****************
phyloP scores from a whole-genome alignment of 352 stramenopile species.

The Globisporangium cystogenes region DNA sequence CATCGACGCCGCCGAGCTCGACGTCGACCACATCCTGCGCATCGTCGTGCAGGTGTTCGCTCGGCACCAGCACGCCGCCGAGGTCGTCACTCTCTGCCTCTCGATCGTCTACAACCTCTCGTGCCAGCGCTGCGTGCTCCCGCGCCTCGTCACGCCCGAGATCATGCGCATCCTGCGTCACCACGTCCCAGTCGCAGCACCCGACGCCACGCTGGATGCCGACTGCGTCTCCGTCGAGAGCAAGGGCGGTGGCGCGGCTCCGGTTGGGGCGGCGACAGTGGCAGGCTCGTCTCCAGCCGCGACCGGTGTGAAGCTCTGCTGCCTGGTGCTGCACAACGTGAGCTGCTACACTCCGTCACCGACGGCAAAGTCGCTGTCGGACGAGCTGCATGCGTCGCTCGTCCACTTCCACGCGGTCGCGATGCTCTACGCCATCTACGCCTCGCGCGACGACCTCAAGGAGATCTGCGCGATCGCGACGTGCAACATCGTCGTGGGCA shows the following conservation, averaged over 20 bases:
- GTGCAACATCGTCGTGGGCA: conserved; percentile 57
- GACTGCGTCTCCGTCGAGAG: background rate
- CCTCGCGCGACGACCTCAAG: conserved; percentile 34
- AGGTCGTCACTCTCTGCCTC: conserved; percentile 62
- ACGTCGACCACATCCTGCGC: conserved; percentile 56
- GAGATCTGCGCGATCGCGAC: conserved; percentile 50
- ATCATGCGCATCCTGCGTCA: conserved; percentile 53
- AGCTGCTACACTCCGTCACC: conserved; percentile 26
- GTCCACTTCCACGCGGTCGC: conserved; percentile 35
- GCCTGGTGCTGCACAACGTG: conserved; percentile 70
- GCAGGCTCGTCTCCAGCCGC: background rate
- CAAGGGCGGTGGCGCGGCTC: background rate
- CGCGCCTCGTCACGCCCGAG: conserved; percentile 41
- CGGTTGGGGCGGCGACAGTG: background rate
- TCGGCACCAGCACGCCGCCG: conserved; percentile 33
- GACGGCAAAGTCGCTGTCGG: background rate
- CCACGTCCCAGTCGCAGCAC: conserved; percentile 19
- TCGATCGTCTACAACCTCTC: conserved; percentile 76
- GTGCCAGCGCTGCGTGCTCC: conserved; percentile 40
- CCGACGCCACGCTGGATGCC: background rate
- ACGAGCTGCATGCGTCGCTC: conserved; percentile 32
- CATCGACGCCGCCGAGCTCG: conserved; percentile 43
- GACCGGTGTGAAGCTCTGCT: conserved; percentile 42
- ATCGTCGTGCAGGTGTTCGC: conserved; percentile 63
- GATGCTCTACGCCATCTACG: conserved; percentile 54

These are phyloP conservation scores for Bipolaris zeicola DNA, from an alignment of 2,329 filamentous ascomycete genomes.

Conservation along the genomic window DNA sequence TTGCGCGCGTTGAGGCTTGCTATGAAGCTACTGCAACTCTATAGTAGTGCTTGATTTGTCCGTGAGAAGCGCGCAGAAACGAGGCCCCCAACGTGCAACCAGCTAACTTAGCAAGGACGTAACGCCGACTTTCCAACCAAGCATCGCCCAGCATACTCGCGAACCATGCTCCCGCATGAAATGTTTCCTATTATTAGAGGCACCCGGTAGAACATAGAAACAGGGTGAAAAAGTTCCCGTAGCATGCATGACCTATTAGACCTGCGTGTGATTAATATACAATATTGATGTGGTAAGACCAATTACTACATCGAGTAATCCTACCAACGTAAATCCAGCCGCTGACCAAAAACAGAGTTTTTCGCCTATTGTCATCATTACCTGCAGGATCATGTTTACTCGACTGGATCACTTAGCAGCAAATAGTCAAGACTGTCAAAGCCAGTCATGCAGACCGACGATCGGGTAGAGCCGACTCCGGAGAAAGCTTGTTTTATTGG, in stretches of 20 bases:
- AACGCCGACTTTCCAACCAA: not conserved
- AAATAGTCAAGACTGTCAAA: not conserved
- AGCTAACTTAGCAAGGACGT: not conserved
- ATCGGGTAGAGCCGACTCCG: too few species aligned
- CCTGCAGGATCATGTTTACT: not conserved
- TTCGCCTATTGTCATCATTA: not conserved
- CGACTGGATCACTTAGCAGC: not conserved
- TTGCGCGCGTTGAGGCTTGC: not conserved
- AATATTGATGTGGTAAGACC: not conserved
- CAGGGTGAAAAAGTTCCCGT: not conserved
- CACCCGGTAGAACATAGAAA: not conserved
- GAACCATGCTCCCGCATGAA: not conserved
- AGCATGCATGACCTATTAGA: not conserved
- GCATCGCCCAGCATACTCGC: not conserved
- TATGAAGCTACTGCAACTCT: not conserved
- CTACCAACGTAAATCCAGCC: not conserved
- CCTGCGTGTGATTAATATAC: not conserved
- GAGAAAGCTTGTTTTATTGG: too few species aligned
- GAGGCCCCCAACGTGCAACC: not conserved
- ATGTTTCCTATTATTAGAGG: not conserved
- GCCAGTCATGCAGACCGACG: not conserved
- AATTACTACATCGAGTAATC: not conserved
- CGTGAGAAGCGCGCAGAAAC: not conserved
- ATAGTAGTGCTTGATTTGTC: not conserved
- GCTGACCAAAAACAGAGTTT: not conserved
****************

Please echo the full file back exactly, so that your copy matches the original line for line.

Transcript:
phyloP scores from a whole-genome alignment of 352 stramenopile species.

The Globisporangium cystogenes region DNA sequence CATCGACGCCGCCGAGCTCGACGTCGACCACATCCTGCGCATCGTCGTGCAGGTGTTCGCTCGGCACCAGCACGCCGCCGAGGTCGTCACTCTCTGCCTCTCGATCGTCTACAACCTCTCGTGCCAGCGCTGCGTGCTCCCGCGCCTCGTCACGCCCGAGATCATGCGCATCCTGCGTCACCACGTCCCAGTCGCAGCACCCGACGCCACGCTGGATGCCGACTGCGTCTCCGTCGAGAGCAAGGGCGGTGGCGCGGCTCCGGTTGGGGCGGCGACAGTGGCAGGCTCGTCTCCAGCCGCGACCGGTGTGAAGCTCTGCTGCCTGGTGCTGCACAACGTGAGCTGCTACACTCCGTCACCGACGGCAAAGTCGCTGTCGGACGAGCTGCATGCGTCGCTCGTCCACTTCCACGCGGTCGCGATGCTCTACGCCATCTACGCCTCGCGCGACGACCTCAAGGAGATCTGCGCGATCGCGACGTGCAACATCGTCGTGGGCA shows the following conservation, averaged over 20 bases:
- GTGCAACATCGTCGTGGGCA: conserved; percentile 57
- GACTGCGTCTCCGTCGAGAG: background rate
- CCTCGCGCGACGACCTCAAG: conserved; percentile 34
- AGGTCGTCACTCTCTGCCTC: conserved; percentile 62
- ACGTCGACCACATCCTGCGC: conserved; percentile 56
- GAGATCTGCGCGATCGCGAC: conserved; percentile 50
- ATCATGCGCATCCTGCGTCA: conserved; percentile 53
- AGCTGCTACACTCCGTCACC: conserved; percentile 26
- GTCCACTTCCACGCGGTCGC: conserved; percentile 35
- GCCTGGTGCTGCACAACGTG: conserved; percentile 70
- GCAGGCTCGTCTCCAGCCGC: background rate
- CAAGGGCGGTGGCGCGGCTC: background rate
- CGCGCCTCGTCACGCCCGAG: conserved; percentile 41
- CGGTTGGGGCGGCGACAGTG: background rate
- TCGGCACCAGCACGCCGCCG: conserved; percentile 33
- GACGGCAAAGTCGCTGTCGG: background rate
- CCACGTCCCAGTCGCAGCAC: conserved; percentile 19
- TCGATCGTCTACAACCTCTC: conserved; percentile 76
- GTGCCAGCGCTGCGTGCTCC: conserved; percentile 40
- CCGACGCCACGCTGGATGCC: background rate
- ACGAGCTGCATGCGTCGCTC: conserved; percentile 32
- CATCGACGCCGCCGAGCTCG: conserved; percentile 43
- GACCGGTGTGAAGCTCTGCT: conserved; percentile 42
- ATCGTCGTGCAGGTGTTCGC: conserved; percentile 63
- GATGCTCTACGCCATCTACG: conserved; percentile 54

These are phyloP conservation scores for Bipolaris zeicola DNA, from an alignment of 2,329 filamentous ascomycete genomes.

Conservation along the genomic window DNA sequence TTGCGCGCGTTGAGGCTTGCTATGAAGCTACTGCAACTCTATAGTAGTGCTTGATTTGTCCGTGAGAAGCGCGCAGAAACGAGGCCCCCAACGTGCAACCAGCTAACTTAGCAAGGACGTAACGCCGACTTTCCAACCAAGCATCGCCCAGCATACTCGCGAACCATGCTCCCGCATGAAATGTTTCCTATTATTAGAGGCACCCGGTAGAACATAGAAACAGGGTGAAAAAGTTCCCGTAGCATGCATGACCTATTAGACCTGCGTGTGATTAATATACAATATTGATGTGGTAAGACCAATTACTACATCGAGTAATCCTACCAACGTAAATCCAGCCGCTGACCAAAAACAGAGTTTTTCGCCTATTGTCATCATTACCTGCAGGATCATGTTTACTCGACTGGATCACTTAGCAGCAAATAGTCAAGACTGTCAAAGCCAGTCATGCAGACCGACGATCGGGTAGAGCCGACTCCGGAGAAAGCTTGTTTTATTGG, in stretches of 20 bases:
- AACGCCGACTTTCCAACCAA: not conserved
- AAATAGTCAAGACTGTCAAA: not conserved
- AGCTAACTTAGCAAGGACGT: not conserved
- ATCGGGTAGAGCCGACTCCG: too few species aligned
- CCTGCAGGATCATGTTTACT: not conserved
- TTCGCCTATTGTCATCATTA: not conserved
- CGACTGGATCACTTAGCAGC: not conserved
- TTGCGCGCGTTGAGGCTTGC: not conserved
- AATATTGATGTGGTAAGACC: not conserved
- CAGGGTGAAAAAGTTCCCGT: not conserved
- CACCCGGTAGAACATAGAAA: not conserved
- GAACCATGCTCCCGCATGAA: not conserved
- AGCATGCATGACCTATTAGA: not conserved
- GCATCGCCCAGCATACTCGC: not conserved
- TATGAAGCTACTGCAACTCT: not conserved
- CTACCAACGTAAATCCAGCC: not conserved
- CCTGCGTGTGATTAATATAC: not conserved
- GAGAAAGCTTGTTTTATTGG: too few species aligned
- GAGGCCCCCAACGTGCAACC: not conserved
- ATGTTTCCTATTATTAGAGG: not conserved
- GCCAGTCATGCAGACCGACG: not conserved
- AATTACTACATCGAGTAATC: not conserved
- CGTGAGAAGCGCGCAGAAAC: not conserved
- ATAGTAGTGCTTGATTTGTC: not conserved
- GCTGACCAAAAACAGAGTTT: not conserved